Interest in Arctic politics is on the rise. While recent accounts of the topic place much emphasis on climate change or a new geopolitics of the region, the history of the Inuit Circumpolar Council (ICC) and Arctic politics reaches back much further in time.
Drawing out the complex relationship between domestic, Arctic, international and transnational Inuit politics, this book is the first in-depth account of the political history of the ICC. It recognises the politics of Inuit and the Arctic as longstanding and intricate elements of international relations. Beginning with European exploration of the region and concluding with recent debates over ownership of the Arctic, the book unfolds the history of a polity that has overcome colonization and attempted assimilation to emerge as a political actor which has influenced both Artic and global governance.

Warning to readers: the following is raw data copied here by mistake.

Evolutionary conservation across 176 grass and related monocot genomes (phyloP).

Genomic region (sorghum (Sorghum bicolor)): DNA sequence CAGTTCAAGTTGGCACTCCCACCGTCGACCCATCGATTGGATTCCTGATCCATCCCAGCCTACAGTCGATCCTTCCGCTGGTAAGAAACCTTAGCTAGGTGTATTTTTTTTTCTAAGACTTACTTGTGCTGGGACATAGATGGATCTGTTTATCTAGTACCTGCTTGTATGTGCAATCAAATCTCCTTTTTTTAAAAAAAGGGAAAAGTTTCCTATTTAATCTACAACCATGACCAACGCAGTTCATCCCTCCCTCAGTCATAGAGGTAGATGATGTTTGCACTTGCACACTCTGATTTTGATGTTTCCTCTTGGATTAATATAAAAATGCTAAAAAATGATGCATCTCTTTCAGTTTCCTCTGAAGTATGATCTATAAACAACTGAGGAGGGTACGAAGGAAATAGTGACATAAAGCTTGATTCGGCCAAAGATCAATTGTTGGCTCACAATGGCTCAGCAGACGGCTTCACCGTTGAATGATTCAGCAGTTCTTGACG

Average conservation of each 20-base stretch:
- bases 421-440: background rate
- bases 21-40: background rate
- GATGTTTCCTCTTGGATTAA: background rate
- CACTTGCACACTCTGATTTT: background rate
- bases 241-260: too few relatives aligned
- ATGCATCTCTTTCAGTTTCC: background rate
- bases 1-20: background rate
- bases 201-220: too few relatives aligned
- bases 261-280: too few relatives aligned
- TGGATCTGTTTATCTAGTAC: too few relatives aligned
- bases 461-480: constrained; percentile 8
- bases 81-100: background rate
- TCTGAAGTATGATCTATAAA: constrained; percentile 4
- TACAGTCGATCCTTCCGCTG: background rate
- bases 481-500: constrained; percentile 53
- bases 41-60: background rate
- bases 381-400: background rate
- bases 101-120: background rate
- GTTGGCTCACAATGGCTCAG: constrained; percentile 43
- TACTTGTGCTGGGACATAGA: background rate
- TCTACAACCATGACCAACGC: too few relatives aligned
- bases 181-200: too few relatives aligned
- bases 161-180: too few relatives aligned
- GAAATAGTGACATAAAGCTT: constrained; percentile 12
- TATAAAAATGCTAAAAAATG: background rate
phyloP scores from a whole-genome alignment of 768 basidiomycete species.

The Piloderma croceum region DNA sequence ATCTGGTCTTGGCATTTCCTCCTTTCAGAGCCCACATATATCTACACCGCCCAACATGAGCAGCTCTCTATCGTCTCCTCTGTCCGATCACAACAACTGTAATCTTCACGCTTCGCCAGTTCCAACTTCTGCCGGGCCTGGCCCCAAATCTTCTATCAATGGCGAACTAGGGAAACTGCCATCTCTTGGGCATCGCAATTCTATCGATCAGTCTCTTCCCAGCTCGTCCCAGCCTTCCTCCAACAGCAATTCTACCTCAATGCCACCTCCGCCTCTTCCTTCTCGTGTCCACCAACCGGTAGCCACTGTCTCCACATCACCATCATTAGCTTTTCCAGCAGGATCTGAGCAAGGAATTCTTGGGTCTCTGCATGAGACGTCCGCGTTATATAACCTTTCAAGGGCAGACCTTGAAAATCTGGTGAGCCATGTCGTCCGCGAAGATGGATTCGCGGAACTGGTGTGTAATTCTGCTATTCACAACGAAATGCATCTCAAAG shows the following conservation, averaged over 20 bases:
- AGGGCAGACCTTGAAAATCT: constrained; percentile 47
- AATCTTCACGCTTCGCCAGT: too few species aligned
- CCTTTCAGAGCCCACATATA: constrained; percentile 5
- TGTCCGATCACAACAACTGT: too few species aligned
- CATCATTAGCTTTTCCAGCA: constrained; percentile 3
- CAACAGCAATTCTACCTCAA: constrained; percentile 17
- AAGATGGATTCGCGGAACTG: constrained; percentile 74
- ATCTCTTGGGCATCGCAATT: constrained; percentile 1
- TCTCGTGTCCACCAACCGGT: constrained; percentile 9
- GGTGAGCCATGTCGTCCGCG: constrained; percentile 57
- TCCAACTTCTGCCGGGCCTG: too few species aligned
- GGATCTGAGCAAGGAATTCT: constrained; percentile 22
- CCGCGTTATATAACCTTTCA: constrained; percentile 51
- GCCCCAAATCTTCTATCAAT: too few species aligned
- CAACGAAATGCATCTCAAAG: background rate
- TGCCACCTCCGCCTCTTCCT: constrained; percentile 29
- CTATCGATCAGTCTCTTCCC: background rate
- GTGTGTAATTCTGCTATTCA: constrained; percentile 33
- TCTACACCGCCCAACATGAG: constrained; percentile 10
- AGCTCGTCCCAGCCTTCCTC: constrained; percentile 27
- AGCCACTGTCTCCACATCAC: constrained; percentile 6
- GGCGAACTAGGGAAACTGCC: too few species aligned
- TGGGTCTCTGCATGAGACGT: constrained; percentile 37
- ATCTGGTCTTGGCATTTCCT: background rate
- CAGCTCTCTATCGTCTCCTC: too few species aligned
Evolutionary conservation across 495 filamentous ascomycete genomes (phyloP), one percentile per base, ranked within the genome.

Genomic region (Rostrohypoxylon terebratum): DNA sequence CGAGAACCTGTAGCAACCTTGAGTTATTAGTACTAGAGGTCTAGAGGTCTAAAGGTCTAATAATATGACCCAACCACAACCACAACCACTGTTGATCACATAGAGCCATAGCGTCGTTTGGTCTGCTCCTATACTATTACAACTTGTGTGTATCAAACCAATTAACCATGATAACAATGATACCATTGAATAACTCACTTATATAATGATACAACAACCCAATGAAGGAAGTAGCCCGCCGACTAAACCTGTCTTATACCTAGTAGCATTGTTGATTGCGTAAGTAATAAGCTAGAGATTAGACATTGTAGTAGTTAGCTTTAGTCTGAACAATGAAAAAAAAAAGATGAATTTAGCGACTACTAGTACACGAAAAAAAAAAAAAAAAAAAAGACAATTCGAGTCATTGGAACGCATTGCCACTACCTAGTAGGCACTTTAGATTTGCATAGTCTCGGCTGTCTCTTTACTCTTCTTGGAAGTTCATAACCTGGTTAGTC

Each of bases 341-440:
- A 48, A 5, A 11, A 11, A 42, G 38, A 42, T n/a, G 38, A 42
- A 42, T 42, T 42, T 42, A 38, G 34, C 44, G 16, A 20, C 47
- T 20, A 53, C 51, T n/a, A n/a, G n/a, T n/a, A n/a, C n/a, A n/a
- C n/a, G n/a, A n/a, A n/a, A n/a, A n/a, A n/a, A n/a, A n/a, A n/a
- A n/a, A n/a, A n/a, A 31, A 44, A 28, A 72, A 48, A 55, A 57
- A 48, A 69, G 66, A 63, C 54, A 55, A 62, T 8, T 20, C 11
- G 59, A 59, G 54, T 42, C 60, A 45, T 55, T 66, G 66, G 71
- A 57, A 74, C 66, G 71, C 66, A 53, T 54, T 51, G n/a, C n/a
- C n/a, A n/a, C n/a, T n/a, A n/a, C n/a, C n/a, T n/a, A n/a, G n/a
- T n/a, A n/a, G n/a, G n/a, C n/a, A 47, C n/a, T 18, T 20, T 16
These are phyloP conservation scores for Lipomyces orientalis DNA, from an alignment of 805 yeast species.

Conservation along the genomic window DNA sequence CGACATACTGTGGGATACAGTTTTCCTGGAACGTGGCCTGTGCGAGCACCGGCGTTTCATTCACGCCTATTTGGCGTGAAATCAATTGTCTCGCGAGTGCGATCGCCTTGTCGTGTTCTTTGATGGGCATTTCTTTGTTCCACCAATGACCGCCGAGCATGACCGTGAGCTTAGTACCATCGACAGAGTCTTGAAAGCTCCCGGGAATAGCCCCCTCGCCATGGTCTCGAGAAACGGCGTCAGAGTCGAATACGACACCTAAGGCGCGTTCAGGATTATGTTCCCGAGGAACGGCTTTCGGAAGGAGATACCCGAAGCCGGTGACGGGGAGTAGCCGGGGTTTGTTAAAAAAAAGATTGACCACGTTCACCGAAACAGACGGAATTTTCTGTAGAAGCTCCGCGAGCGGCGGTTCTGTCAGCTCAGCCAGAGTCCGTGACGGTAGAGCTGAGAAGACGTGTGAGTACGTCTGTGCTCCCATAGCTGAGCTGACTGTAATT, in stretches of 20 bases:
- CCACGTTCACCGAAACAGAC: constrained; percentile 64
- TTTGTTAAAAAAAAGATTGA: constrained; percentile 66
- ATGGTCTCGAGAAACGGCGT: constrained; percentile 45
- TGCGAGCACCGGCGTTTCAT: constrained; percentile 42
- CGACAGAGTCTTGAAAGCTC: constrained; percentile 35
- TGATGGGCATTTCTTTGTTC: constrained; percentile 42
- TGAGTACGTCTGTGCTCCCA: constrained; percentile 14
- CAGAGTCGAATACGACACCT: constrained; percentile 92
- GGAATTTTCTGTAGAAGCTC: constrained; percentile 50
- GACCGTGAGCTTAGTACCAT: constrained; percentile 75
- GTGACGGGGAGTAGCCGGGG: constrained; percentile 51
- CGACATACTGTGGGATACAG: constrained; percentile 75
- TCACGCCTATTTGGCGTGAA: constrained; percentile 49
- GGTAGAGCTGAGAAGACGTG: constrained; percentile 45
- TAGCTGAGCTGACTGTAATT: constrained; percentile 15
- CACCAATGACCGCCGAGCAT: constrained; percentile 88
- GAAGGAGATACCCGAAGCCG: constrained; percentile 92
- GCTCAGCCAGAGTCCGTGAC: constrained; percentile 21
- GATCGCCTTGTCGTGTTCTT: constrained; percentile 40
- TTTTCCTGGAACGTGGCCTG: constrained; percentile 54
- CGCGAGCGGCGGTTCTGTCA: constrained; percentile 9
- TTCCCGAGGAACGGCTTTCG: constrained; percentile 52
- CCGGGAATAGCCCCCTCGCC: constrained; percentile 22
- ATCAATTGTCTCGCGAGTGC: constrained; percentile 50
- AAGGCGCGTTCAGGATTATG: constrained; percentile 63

This book will be of strong interest to students and scholars of Arctic politics, indigenous affairs, IR theory and environmental politics.
Preface Acknowledgements List of acronyms Introduction: who are the Arctic’s Inuit? 1 Sovereignty historicized Part I Constructing Westphalia 2 Discovery 3 Constructing an indigenous Inuit Part II Expanding the boundaries of Westphalia 4 Building blocks: domestic Inuit governance 5 Oil and circumpolar Inuit politics 6 Building an Arctic regime 7 Indigenous internationalism: expanding the boundaries of international law 8 Turning theory into practice Part III Governance beyond Westphalia 9 Arctic governance in a post-August 2007 world 10 Governance beyond Westphalia: the ICC, oil, and Arctic sovereignty References Index